Politicians and economists are pretty confident the Australian economy has rebounded from its massive economic contraction as a result of the coronavirus pandemic.
A series of reports over the next week and half will give clues as to the size of of that recovery ahead of the September quarter national accounts due on December 2, and what it might mean for the final three months of the year.
The economy sank into recession for the first time in nearly 30 years in the first half of 2020, contracting by seven per cent in the June quarter after a more modest 0.3 per cent fall in the March quarter.
Australia has not suffered three consecutive quarters of contraction since the early 1980s recession, when it endured four.
Economists at Commonwealth Bank, for example, are expecting the national accounts to show two per cent economic growth for the September quarter, while National Australia Bank is looking at four per cent.
At this stage, economists are pointing to largely positive retail spending figures as restrictions were eased around the country, jumping 6.5 per cent in the September quarter after dropping 3.5 per cent in the previous three months.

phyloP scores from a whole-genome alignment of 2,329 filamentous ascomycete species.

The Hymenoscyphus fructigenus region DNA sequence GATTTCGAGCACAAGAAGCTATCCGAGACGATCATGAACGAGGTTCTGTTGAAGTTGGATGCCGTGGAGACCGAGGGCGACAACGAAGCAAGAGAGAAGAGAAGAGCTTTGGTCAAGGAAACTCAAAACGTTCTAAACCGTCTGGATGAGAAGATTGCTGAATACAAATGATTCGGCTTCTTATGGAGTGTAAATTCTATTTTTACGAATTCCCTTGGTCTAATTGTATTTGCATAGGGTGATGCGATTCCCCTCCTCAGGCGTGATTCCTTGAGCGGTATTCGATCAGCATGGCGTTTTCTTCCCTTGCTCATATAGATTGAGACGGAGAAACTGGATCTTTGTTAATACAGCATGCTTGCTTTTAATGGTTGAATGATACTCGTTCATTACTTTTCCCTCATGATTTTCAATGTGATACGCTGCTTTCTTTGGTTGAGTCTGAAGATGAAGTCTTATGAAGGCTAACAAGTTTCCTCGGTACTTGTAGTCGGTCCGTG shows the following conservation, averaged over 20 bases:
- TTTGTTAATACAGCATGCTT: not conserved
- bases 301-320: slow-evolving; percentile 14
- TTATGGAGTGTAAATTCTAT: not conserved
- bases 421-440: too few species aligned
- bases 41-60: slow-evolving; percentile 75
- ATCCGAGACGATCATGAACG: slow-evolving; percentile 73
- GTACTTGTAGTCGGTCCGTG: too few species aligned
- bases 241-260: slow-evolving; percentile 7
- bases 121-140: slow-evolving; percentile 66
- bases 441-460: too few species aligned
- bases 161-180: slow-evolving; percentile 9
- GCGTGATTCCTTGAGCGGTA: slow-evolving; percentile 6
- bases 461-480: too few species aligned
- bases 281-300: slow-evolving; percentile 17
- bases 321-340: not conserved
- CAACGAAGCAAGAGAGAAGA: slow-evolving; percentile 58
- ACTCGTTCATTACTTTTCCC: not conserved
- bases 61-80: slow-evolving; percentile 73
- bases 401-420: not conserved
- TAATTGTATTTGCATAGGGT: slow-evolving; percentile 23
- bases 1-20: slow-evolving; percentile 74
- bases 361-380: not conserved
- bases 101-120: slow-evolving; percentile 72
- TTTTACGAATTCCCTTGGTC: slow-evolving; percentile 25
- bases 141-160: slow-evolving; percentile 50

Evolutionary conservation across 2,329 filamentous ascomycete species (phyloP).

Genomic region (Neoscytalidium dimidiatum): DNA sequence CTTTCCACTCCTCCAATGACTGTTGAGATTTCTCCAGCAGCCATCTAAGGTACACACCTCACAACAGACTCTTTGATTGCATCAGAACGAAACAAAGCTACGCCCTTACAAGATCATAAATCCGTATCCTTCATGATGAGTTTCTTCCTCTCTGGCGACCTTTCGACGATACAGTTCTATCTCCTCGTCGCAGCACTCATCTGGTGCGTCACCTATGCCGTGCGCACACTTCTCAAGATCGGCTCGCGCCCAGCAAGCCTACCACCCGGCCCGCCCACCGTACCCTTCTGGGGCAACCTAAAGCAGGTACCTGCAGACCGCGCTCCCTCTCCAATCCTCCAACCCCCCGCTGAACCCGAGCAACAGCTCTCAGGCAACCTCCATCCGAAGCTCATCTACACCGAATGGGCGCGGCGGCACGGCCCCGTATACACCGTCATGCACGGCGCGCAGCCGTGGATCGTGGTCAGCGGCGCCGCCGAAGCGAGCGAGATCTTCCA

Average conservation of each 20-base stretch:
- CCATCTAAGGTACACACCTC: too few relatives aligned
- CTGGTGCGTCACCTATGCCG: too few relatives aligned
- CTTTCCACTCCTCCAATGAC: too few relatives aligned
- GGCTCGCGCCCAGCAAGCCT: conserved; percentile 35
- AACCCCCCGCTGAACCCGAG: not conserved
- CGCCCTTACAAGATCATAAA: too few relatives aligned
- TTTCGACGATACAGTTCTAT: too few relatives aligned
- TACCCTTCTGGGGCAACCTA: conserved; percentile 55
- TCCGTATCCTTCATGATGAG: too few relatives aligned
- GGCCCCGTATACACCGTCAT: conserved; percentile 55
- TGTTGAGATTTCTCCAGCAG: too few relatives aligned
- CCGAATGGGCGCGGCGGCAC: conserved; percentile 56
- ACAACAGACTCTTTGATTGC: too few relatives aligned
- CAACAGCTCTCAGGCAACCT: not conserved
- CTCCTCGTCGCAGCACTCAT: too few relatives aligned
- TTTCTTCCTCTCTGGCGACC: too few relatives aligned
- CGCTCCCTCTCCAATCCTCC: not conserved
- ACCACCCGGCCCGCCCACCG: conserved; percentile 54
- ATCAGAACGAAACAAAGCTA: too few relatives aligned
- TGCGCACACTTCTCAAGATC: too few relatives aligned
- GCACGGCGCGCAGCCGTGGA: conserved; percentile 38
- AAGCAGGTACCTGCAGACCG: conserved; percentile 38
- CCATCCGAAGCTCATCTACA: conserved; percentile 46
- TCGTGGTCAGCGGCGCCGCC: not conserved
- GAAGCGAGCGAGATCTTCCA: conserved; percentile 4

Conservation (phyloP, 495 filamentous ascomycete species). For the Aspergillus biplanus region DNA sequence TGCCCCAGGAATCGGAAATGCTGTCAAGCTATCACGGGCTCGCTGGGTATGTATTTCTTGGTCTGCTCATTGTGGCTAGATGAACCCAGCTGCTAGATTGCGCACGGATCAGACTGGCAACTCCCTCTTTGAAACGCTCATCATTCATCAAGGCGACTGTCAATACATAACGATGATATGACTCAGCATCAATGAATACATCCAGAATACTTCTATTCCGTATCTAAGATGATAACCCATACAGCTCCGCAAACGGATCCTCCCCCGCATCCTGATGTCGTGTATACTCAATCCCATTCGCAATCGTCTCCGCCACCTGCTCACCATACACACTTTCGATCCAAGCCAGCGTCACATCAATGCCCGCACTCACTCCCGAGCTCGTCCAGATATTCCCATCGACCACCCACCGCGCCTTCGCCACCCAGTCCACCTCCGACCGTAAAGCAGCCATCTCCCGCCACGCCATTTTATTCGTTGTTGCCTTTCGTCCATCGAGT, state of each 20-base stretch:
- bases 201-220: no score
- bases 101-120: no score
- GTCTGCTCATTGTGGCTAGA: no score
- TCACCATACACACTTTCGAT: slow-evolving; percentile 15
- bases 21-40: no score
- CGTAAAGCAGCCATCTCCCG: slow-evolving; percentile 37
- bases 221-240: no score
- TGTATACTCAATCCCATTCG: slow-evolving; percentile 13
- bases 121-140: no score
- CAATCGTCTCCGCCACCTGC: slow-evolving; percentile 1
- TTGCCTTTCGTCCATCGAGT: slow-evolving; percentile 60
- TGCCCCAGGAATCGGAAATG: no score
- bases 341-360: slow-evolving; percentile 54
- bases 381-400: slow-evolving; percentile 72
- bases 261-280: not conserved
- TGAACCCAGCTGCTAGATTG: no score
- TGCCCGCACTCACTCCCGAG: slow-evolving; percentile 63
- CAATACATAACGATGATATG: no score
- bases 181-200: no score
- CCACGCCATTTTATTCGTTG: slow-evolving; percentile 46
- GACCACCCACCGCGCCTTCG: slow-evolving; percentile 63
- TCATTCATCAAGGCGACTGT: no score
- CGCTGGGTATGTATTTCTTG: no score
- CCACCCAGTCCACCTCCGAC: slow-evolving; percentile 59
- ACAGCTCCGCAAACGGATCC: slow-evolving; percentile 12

However figures for construction and business investment this week are unlikely to be so spritely.
Construction work figures on Wednesday are forecast to fall 1.9 per cent for the September quarter after 0.7 per cent decline in the previous quarter.
On Thursday, private capital expenditure is predicted to fall 1.5 per cent after a 5.9 per cent drop in the previous three months. However of interest will be investment intentions contained in the report.
Economists will finalise their forecasts after business profits and inventories, trade and government spending data are released on the Monday and Tuesday of the following week.
Reserve Bank governor Philip Lowe told a conference last week the economy is on the road back to recovery, although he conceded it will likely be a bumpy journey and a full recovery will take some time.
His deputy Guy Debelle will return to the lectern on Tuesday for a lunchtime address on ‘Monetary Policy in 2020″ in an Australian Business Economists webinar.
Meanwhile, Australian shares look set for a positive opening on Monday in the face of the drag from a weak performance on Wall Street on Friday.
US shares finished lower on worries of a worsening COVID-19 pandemic, offsetting optimism over successes in finding a coronavirus vaccine.
On Saturday, the US topped 190,000 new infections in one day for the first time.
In contrast, Australia was virtually new-case free on Sunday.
On Wall Street, the S&P 500 fell 0.7 per cent to 3,557.54, the Dow Jones Industrial Average slid 0.7 per cent to 29,263.48 and the Nasdaq composite 0.4 per cent to 11,854.97.
Australian share futures were 34 points higher, or 0.5 per cent, at 6568.